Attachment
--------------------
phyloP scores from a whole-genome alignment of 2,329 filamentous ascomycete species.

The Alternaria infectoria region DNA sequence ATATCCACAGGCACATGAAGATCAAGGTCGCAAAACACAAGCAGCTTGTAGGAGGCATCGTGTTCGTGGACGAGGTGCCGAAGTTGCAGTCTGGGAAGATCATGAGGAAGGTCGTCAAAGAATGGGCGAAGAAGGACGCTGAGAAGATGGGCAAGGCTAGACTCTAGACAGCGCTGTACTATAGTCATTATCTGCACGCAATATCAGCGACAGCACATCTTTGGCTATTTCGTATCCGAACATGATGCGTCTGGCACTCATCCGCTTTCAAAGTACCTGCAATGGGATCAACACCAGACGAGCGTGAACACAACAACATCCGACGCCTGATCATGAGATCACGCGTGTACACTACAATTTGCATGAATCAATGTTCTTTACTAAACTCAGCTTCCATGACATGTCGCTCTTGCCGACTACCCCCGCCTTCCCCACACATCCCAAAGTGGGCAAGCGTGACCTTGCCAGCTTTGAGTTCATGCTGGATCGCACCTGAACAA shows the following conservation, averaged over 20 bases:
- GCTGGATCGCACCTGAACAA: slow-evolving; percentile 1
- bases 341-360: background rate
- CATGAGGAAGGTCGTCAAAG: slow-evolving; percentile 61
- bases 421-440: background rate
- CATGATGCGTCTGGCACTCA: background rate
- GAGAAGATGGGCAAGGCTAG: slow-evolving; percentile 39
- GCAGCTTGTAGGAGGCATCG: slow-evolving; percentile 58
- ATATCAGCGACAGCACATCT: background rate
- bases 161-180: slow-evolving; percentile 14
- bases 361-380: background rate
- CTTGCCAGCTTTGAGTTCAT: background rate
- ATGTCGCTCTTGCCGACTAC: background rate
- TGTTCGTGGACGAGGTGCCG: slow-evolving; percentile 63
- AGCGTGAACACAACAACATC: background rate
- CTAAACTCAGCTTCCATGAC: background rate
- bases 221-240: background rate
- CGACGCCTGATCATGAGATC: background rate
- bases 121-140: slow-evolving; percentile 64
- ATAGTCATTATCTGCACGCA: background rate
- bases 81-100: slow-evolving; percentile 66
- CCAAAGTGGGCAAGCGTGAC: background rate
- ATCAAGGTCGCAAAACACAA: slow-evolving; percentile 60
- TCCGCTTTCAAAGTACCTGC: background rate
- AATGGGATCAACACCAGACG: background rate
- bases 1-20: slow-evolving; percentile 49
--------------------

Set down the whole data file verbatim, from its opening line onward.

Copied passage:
phyloP scores from a whole-genome alignment of 2,329 filamentous ascomycete species.

The Alternaria infectoria region DNA sequence ATATCCACAGGCACATGAAGATCAAGGTCGCAAAACACAAGCAGCTTGTAGGAGGCATCGTGTTCGTGGACGAGGTGCCGAAGTTGCAGTCTGGGAAGATCATGAGGAAGGTCGTCAAAGAATGGGCGAAGAAGGACGCTGAGAAGATGGGCAAGGCTAGACTCTAGACAGCGCTGTACTATAGTCATTATCTGCACGCAATATCAGCGACAGCACATCTTTGGCTATTTCGTATCCGAACATGATGCGTCTGGCACTCATCCGCTTTCAAAGTACCTGCAATGGGATCAACACCAGACGAGCGTGAACACAACAACATCCGACGCCTGATCATGAGATCACGCGTGTACACTACAATTTGCATGAATCAATGTTCTTTACTAAACTCAGCTTCCATGACATGTCGCTCTTGCCGACTACCCCCGCCTTCCCCACACATCCCAAAGTGGGCAAGCGTGACCTTGCCAGCTTTGAGTTCATGCTGGATCGCACCTGAACAA shows the following conservation, averaged over 20 bases:
- GCTGGATCGCACCTGAACAA: slow-evolving; percentile 1
- bases 341-360: background rate
- CATGAGGAAGGTCGTCAAAG: slow-evolving; percentile 61
- bases 421-440: background rate
- CATGATGCGTCTGGCACTCA: background rate
- GAGAAGATGGGCAAGGCTAG: slow-evolving; percentile 39
- GCAGCTTGTAGGAGGCATCG: slow-evolving; percentile 58
- ATATCAGCGACAGCACATCT: background rate
- bases 161-180: slow-evolving; percentile 14
- bases 361-380: background rate
- CTTGCCAGCTTTGAGTTCAT: background rate
- ATGTCGCTCTTGCCGACTAC: background rate
- TGTTCGTGGACGAGGTGCCG: slow-evolving; percentile 63
- AGCGTGAACACAACAACATC: background rate
- CTAAACTCAGCTTCCATGAC: background rate
- bases 221-240: background rate
- CGACGCCTGATCATGAGATC: background rate
- bases 121-140: slow-evolving; percentile 64
- ATAGTCATTATCTGCACGCA: background rate
- bases 81-100: slow-evolving; percentile 66
- CCAAAGTGGGCAAGCGTGAC: background rate
- ATCAAGGTCGCAAAACACAA: slow-evolving; percentile 60
- TCCGCTTTCAAAGTACCTGC: background rate
- AATGGGATCAACACCAGACG: background rate
- bases 1-20: slow-evolving; percentile 49